I created a quick program that uses the GPIO library to create an interrupt with a callback that is initiated when a (pink) button is pressed. It works, but when the button is pressed and then released slightly late I get another callback. Why is this? The interrupt is configured to only occur on a rising edge so I thought it should only occur on the button press. Is this just button bounce that occurs when I release the button?

The circuit is simply a button placed between pin 16 and a ground pin.

The python I'm using is below:

import RPi.GPIO as GPIO

pinkPin = 16

#set the pin to be high to start, low when pressed
GPIO.setup(pinkPin,   GPIO.IN,   pull_up_down=GPIO.PUD_UP)

def pinkCall(channel):
    print "Pink Callback"

def main():
    GPIO.add_event_detect(pinkPin,   GPIO.RISING, callback=pinkCall,   bouncetime=500)

    except KeyboardInterrupt:


if __name__ == "__main__":
  • 1
    Can you check the button in an oscilloscope? It is quite frequent to have a "false" trigger when sampling fast enough due to internal construction of a button.
    – Marco Poli
    Oct 26, 2013 at 15:54

3 Answers 3


Yes, it's contact bounce. But note that the RISING edge you're listening for is the button release, not the button press. So I guess when you do a slow push you're getting a "fake" spike when you press and then the real rising edge when you release.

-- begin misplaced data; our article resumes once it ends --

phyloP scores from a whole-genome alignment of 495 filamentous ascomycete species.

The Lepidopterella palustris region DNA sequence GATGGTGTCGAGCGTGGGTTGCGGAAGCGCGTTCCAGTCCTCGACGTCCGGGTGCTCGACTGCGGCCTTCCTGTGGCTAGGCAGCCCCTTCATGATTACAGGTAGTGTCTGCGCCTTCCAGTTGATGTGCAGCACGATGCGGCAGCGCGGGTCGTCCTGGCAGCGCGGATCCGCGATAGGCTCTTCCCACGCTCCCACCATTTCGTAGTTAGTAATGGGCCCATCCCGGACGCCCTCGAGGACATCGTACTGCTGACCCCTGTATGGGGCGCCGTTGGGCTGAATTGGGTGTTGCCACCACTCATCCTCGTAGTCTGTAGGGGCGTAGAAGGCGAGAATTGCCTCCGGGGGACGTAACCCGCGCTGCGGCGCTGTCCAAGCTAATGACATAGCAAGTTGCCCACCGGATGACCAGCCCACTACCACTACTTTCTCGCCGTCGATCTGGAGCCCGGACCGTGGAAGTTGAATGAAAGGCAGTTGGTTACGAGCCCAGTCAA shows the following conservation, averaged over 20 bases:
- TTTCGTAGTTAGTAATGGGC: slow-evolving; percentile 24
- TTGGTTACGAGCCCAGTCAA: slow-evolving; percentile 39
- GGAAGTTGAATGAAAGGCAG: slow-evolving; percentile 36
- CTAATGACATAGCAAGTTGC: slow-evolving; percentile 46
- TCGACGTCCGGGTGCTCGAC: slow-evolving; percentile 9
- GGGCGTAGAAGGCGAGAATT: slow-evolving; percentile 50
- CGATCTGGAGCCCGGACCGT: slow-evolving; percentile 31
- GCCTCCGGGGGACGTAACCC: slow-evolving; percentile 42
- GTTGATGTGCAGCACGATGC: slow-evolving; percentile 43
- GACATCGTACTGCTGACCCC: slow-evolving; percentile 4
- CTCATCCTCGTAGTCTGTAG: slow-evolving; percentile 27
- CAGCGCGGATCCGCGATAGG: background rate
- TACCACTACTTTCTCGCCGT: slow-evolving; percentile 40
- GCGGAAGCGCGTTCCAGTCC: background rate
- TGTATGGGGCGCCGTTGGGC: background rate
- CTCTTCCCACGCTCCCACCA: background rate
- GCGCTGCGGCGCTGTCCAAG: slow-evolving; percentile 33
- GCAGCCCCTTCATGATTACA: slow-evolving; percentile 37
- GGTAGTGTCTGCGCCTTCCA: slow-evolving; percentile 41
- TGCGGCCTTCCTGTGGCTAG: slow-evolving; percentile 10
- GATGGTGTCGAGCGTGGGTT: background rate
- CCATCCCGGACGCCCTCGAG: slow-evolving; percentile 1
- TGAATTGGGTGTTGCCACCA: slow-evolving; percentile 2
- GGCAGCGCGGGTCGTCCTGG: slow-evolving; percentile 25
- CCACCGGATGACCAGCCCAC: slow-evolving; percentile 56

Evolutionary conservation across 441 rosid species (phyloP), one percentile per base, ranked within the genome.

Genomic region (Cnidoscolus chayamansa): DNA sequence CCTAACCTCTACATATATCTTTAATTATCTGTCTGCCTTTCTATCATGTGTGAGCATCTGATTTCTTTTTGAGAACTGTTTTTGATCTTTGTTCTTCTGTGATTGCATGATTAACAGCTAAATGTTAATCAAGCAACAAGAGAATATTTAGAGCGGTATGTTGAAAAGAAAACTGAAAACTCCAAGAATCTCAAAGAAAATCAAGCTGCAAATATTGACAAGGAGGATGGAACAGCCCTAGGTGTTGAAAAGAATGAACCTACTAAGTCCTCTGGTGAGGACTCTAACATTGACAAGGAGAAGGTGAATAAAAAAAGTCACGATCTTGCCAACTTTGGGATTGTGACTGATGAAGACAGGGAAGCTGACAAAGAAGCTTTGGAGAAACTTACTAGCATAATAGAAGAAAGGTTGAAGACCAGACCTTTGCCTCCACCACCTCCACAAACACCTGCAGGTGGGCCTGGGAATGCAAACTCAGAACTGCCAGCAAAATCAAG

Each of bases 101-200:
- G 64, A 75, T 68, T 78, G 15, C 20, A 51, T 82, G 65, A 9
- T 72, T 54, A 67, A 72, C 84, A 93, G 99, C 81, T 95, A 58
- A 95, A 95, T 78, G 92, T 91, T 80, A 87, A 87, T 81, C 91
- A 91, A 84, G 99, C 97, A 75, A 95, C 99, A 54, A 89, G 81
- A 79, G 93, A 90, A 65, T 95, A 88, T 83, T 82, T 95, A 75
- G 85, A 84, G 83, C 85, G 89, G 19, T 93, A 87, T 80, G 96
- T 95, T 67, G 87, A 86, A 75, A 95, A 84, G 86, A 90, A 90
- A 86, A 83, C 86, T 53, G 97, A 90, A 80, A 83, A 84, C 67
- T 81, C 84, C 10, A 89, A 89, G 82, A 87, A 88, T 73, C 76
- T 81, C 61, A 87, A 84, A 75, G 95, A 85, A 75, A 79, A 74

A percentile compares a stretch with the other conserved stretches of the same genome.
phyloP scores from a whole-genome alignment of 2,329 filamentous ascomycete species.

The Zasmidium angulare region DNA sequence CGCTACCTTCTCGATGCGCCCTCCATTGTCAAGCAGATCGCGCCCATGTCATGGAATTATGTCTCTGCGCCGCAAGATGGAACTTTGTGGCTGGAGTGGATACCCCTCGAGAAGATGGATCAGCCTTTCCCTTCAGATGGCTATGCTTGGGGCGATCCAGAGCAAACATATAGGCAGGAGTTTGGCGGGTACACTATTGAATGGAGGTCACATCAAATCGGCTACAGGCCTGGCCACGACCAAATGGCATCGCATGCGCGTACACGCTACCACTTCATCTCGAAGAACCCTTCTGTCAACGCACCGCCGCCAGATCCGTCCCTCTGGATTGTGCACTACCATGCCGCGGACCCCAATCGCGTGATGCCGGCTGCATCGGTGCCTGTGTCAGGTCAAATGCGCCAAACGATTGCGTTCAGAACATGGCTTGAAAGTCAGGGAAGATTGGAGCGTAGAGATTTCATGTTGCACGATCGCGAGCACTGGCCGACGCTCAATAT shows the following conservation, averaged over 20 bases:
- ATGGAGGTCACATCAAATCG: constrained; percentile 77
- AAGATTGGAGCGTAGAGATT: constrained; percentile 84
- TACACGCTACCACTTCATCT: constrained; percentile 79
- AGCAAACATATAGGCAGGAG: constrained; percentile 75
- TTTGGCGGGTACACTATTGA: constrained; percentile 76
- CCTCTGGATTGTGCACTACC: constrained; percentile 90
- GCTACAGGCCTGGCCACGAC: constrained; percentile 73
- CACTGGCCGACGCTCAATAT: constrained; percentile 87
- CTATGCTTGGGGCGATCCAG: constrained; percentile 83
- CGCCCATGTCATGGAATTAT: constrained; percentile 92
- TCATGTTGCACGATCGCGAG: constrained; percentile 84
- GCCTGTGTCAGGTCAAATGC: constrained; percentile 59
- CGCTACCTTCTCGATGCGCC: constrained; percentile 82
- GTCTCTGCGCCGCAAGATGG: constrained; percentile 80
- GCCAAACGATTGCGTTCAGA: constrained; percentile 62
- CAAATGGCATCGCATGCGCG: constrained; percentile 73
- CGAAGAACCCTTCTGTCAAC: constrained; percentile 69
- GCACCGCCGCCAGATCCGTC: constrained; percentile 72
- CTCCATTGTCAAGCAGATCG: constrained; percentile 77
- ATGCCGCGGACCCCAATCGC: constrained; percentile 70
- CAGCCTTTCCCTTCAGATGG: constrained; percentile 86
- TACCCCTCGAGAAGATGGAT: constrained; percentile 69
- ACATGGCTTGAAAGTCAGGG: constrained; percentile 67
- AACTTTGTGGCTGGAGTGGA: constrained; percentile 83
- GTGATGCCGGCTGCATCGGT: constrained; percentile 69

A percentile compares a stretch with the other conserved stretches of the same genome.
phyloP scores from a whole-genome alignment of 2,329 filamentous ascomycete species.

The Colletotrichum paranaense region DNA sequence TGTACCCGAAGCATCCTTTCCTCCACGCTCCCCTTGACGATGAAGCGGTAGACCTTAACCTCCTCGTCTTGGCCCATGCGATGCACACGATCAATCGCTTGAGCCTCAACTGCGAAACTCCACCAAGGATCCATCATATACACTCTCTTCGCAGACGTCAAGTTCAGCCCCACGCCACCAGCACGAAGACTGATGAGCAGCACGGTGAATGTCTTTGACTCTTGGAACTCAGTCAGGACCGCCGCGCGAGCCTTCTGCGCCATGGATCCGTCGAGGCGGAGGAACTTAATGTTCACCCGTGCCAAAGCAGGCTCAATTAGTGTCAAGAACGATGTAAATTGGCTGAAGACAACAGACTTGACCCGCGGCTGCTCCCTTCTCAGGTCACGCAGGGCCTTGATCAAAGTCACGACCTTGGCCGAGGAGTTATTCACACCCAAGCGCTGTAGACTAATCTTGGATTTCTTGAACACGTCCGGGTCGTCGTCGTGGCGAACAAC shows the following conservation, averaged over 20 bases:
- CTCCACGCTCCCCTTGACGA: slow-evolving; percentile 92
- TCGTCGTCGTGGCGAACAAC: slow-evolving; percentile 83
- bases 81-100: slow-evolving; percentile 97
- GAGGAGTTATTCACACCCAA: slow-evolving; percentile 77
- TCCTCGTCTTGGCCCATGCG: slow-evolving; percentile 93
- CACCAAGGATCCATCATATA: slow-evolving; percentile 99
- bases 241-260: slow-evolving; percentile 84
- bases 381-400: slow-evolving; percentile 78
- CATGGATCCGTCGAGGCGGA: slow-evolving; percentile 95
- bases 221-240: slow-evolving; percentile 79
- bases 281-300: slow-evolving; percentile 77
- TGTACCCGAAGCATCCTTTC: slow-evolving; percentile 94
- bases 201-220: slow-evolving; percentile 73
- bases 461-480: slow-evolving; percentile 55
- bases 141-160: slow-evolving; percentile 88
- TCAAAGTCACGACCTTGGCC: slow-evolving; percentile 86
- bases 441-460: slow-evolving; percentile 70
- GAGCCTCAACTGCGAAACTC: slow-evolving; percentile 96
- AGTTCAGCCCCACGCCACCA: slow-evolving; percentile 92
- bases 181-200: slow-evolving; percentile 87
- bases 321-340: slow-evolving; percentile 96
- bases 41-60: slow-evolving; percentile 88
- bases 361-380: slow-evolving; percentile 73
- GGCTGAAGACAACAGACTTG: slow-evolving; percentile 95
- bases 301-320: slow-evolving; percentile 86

One way to remove the false call is within your pinkCall method, wait a little bit (like 0.1 seconds) and then check the value of GPIO.input(pinkPin). If it's still high, then it was a "real" rising edge, and the button has really been released. If it's low, it was just a spike and can be ignored. Of course this has the disadvantage that you're not reacting immediately to the button release - if this is important then you can use a capacitor as Milliways suggested.


Any mechanical switch will have contact bounce.

You need to either handle this in hardware or software. The add_event_detect() allows for bounce on press, but if you hold the button down you will get bounce on release which will cause a multiple trigger.

The traditional solution is to use a latch (2 interconnected NOR gates) and a changeover (2 pole) switch. Depending on your application this may be warranted or you may be able to adopt a software solution to detect falling edge, or just use a capacitor to slow down the falling edge.

It is usually better to use a pullup resistor and button to ground, which you can combine with a capacitor to slow the rising edge without affecting the falling edge.


The hardware solution suggested by Milliways will work but there is also a software solution.

Within your callback, record the time of the call. Then you can compare current time with the time of the last call. If the current call is within, say, 100ms, of the previous then it must be contact bounce and you ignore it.

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